The problem in the eyes of many is that on Wednesday evening England are playing a World Cup semi-final. If they win, the final is due to take place on Sunday afternoon. And so it may come down to a simple choice. Who or what is more important? Football is fine and dandy, and this is a great sporting occasion. There is nothing inherently wrong with enjoying football. However, if you choose football over the Lord God, if you choose to prioritise worship in that way, then football has become your idol.

So, will you miss this or spoil this for a game of football? You might say, “But what if it’s another ordinary prayer meeting? What if it’s another ordinary Sunday?” Remember what you are doing, or ought to be doing, when you gather for prayer, when the church congregates for worship. It is never, in that sense, ordinary or mundane. And with whom and on what basis are you engaging? What would a World Cup victory mean when you lose your job, or your health, or your wife or child? What will it mean when you come to the end of your own life? How will it sustain you against temptation? How will it uphold you and enable you in the battle for real godliness?

Some might say, “Think of the opportunities for witness!” Actually, the best witness you can give is the plain evidence that the Lord is supreme, and that not even an otherwise-beloved sport is allowed to rival him.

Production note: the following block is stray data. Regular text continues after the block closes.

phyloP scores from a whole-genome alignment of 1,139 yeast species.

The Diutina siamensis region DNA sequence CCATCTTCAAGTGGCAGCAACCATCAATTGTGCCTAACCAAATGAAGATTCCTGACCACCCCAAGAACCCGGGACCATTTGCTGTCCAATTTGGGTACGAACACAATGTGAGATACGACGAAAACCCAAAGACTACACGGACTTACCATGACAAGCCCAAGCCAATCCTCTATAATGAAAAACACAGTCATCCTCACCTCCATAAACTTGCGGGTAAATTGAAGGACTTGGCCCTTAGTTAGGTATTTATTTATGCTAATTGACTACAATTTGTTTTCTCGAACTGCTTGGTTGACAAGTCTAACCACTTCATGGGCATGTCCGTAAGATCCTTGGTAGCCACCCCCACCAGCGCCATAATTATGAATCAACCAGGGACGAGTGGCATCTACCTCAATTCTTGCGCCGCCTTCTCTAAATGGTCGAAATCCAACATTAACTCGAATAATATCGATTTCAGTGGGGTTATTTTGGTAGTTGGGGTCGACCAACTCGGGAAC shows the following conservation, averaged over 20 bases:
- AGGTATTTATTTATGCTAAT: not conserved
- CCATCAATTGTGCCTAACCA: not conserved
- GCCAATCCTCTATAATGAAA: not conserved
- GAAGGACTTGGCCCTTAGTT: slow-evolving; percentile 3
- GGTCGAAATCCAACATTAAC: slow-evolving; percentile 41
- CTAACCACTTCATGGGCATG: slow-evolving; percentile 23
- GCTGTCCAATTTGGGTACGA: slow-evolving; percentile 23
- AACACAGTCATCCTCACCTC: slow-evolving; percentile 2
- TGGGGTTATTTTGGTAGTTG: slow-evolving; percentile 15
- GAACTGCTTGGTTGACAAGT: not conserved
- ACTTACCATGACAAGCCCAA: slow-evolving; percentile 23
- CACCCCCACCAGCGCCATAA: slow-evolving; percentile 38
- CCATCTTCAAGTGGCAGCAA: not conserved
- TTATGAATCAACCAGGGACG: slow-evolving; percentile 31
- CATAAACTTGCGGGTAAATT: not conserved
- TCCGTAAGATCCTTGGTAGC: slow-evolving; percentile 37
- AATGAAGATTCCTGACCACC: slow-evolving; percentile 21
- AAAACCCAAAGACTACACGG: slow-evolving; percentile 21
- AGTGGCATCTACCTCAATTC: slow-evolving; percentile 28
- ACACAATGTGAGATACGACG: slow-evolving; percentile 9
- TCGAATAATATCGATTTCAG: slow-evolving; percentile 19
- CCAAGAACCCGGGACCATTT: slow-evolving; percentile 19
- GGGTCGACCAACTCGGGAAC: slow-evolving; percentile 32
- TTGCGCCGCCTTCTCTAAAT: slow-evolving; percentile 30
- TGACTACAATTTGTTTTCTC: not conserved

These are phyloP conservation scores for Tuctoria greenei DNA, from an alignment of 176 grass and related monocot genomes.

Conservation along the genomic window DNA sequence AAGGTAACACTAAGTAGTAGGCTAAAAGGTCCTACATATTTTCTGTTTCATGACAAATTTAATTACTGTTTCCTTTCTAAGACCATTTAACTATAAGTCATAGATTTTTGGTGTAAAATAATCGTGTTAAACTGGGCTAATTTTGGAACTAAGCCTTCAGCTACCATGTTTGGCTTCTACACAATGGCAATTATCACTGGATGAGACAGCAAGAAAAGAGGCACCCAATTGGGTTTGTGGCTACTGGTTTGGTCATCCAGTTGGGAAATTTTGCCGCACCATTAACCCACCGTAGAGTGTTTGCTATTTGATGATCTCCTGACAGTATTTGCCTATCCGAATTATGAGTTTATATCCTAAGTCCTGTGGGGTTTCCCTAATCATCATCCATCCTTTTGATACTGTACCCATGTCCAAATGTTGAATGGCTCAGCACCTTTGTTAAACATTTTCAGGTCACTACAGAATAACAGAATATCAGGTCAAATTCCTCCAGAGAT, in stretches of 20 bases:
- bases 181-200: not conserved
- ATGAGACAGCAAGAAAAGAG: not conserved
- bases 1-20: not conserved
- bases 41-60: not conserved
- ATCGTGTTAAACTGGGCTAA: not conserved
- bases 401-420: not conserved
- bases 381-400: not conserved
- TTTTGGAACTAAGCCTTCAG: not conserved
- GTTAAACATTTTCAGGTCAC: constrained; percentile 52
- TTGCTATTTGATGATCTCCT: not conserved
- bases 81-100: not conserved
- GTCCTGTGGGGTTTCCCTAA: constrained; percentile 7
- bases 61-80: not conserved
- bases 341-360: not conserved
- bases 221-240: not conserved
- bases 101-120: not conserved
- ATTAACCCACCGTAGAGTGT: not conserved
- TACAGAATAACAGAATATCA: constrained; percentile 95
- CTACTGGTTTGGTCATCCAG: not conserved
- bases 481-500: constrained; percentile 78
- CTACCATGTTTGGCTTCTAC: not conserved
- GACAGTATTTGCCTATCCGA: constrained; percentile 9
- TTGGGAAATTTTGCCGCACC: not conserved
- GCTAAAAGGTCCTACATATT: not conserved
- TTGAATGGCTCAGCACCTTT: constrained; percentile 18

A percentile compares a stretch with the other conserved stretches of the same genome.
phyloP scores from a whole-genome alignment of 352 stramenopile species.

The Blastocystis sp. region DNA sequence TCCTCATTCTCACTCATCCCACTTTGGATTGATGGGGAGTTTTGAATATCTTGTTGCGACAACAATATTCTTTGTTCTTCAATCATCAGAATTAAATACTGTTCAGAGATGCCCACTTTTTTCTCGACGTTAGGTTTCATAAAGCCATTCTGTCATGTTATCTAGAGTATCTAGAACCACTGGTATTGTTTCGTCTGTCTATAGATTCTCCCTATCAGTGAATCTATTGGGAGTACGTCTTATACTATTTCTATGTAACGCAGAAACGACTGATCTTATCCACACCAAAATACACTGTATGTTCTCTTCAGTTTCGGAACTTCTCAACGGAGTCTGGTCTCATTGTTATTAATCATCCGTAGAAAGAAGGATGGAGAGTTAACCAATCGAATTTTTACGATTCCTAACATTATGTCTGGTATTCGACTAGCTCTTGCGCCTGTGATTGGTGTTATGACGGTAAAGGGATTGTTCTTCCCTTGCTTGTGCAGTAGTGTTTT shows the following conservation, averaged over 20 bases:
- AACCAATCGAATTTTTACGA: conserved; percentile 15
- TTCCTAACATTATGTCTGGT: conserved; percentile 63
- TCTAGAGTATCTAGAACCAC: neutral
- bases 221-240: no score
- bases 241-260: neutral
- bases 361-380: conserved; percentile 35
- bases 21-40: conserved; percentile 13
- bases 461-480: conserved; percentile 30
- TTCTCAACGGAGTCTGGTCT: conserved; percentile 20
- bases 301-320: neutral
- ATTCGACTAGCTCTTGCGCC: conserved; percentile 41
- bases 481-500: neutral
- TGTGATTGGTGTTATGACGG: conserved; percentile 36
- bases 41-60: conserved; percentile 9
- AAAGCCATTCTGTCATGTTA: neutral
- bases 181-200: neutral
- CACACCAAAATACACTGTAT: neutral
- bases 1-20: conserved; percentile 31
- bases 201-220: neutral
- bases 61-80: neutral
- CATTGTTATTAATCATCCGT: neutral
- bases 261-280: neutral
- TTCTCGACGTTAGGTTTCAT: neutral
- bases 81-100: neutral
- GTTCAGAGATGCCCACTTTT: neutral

Some might say, “What about the scope for fellowship?” Fellowship isn’t simply being together at the same time in the same place, not even united around the same object or activity. It is Christian engagement designed to stir one another up to love and good works, a communion with each other that flows out of union and communion with God. Even a bunch of Christian friends gathering to enjoy a game of football on another occasion is not fellowship, though it might be a joy in other ways.

Some might say, “Can’t we just slide it all around and still get a blessing? Why can’t we do both? Why not get the game in and then get to church before it starts, or at least before it’s over? I went this morning, why do I need to or have to go again?” Would you say to your wife, “I just want to spend some time with this other lass, and then I will get straight back to you?” How do you think that would go? Did you really get your fill of God? Truly to meet with God stirs rather than sates the appetite of a healthy soul. It never leads us to neglect further opportunities to meet with the Lord, but rather to desire them. Would you say to God in as many words, “I simply want to give my idol its due, but I will turn my attention to you just as soon as I have bowed before my other god.”

The point is that the choices we will make or the priorities we will establish are not actually about football. These words are not against football: football does not inherently fall into the category of sin’s passing pleasures. The choice we will make has to do with our attitude to and expectations of God and his worship on his day. If football trumps God, or if we offer God a cold performance with a grudging heart, then we will be saying with our attitudes and actions what we might never dare to say with our lips.

We are told – and these are the words that are used – that this is the chance for us to witness the potential immortals. But we already have the assurance of meeting with the actual Eternal One. What or who is most important? What is most sweet? What is most real?

Saviour, if of Zion’s city
I, through grace, a member am,
Let the world deride or pity,
I will glory in thy Name:
Fading is the worldling’s pleasure,
All his boasted pomp and show;